One problem with the perf_events solution is that as far as I know it is not possible to find out what their "generalized events" map to without obtaining and inspecting the kernel source (and all bets are off if the source is modified and you don't know how). At least in PAPI there's a way from the interface to find out what native events underly the predefined ones.
A lot of the user/kernel issue comes down to how you use your machine. If you are a kernel developer who reboots into new kernels hourly, then putting stuff like this in the kernel is best. However if you are a user at a university or on a supercomputer where older distro kernels are used (and the kernel is updated rarely)... then you are out of luck.
For example, the new perf_events PERF_COUNT_HW_STALLED_CYCLES generalized event won't be available until possibly 2.6.40. You cannot use it unless you run that kernel or newer. And if you compile code against newer headers that have that event available and try to run it, say, on a 2.6.32 kernel... it will fail.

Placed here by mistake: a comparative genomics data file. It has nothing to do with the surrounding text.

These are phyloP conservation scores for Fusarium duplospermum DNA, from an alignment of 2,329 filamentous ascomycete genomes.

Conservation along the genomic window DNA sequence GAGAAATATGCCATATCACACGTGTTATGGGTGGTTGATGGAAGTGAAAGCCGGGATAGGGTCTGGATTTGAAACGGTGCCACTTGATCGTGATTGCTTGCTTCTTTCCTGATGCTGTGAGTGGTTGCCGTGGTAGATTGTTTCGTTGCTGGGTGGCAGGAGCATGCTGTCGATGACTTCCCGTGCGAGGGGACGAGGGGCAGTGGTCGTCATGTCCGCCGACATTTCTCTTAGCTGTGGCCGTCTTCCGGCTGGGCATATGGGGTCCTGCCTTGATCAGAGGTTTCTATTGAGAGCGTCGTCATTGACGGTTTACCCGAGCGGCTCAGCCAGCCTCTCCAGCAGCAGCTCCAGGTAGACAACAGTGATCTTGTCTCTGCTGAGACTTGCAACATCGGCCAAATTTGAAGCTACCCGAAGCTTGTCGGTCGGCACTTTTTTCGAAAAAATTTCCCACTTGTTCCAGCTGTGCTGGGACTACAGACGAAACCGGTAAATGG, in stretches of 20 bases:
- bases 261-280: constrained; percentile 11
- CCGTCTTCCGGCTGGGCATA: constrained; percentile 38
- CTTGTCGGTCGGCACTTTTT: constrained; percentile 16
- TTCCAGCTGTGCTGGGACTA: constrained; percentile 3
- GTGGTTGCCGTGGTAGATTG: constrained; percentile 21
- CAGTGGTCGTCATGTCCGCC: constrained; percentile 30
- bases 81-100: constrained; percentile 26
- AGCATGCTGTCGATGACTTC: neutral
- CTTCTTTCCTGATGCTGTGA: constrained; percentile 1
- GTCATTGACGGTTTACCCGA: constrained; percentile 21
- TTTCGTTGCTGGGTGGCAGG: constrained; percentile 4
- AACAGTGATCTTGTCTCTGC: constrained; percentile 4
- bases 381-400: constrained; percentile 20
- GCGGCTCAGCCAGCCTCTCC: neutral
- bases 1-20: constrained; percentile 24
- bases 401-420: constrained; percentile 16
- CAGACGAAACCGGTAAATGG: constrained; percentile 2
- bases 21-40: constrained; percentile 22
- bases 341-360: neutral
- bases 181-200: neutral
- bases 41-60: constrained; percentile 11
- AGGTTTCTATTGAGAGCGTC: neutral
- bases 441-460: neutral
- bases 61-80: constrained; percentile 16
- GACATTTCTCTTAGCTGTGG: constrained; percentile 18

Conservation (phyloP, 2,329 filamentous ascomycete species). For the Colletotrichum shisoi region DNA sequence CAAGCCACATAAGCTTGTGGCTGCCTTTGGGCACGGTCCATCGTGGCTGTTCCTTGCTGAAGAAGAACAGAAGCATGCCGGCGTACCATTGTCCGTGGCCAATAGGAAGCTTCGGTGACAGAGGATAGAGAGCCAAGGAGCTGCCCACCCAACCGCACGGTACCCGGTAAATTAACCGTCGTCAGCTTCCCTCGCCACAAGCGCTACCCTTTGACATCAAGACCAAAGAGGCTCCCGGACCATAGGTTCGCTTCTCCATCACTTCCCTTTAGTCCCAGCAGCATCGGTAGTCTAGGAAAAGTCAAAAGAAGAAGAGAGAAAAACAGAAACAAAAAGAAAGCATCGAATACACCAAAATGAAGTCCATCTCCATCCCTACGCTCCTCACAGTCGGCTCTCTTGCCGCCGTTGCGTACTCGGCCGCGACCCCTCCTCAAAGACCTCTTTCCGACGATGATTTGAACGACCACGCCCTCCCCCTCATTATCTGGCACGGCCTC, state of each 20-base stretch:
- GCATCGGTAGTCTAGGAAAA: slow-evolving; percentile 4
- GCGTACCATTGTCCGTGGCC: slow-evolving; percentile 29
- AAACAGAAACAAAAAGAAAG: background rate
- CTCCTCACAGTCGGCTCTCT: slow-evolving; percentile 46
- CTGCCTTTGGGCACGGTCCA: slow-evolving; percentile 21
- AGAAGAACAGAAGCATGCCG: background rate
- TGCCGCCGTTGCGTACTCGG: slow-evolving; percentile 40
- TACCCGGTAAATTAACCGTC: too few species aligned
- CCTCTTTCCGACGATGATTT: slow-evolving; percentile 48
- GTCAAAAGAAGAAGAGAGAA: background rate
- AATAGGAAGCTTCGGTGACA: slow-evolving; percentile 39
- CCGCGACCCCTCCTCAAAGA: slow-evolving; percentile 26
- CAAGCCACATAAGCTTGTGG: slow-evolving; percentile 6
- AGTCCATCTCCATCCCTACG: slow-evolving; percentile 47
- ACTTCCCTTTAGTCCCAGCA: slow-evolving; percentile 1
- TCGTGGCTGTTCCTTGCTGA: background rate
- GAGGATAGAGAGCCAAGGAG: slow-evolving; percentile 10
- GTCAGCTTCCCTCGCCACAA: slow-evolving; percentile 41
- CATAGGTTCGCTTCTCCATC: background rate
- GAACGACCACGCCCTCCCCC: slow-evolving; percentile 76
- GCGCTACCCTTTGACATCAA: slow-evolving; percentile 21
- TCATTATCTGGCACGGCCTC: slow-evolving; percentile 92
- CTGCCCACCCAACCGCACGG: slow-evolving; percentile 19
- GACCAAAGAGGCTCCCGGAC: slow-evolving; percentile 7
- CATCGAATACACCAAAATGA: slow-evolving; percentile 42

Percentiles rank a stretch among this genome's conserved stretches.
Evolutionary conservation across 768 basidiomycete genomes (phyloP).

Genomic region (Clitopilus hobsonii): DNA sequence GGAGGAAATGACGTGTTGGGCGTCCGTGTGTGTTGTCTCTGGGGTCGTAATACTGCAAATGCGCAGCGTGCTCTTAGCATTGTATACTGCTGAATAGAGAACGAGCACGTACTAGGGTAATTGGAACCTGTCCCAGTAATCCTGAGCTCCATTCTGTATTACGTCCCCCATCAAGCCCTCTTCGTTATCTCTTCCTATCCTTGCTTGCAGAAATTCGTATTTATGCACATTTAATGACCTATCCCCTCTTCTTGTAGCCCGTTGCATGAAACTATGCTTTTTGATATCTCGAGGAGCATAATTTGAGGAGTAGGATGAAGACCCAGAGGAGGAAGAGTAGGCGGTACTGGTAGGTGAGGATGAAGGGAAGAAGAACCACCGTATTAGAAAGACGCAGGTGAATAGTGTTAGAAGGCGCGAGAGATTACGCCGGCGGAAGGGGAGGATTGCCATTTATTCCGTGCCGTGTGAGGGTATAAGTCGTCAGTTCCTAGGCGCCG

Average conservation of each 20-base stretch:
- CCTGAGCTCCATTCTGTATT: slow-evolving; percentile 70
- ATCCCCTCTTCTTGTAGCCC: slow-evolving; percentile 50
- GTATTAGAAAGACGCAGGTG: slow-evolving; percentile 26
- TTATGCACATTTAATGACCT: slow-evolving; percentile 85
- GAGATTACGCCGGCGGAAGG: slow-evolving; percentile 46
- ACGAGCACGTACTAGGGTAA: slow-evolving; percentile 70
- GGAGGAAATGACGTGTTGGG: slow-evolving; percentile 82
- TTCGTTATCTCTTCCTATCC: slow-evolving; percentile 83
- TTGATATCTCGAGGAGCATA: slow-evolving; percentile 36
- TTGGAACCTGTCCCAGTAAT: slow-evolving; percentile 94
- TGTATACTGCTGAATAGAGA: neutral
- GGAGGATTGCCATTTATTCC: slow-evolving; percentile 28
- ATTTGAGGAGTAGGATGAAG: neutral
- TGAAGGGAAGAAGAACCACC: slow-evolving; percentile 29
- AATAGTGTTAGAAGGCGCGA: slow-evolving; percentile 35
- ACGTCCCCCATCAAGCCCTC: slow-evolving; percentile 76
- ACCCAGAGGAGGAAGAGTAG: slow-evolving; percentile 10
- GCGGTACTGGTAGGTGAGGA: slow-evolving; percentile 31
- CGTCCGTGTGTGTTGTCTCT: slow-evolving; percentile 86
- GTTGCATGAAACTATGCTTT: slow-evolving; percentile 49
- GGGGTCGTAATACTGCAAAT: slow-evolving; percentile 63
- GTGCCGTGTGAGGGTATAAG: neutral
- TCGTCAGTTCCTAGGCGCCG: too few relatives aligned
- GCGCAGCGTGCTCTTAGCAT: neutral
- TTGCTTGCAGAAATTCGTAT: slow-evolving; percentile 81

Wheras if you use PAPI which does the generalizing of counters in userspace, there is no backward compatability issue. The event comes with the library; a library that a regular user can install in their home directory. As long as the kernel being run provides a raw event interface for the CPU you have, it doesn't matter how old the kernel is. In fact PAPI predefined events are in theory compatible across kernel versions as well as across different _operating systems_.
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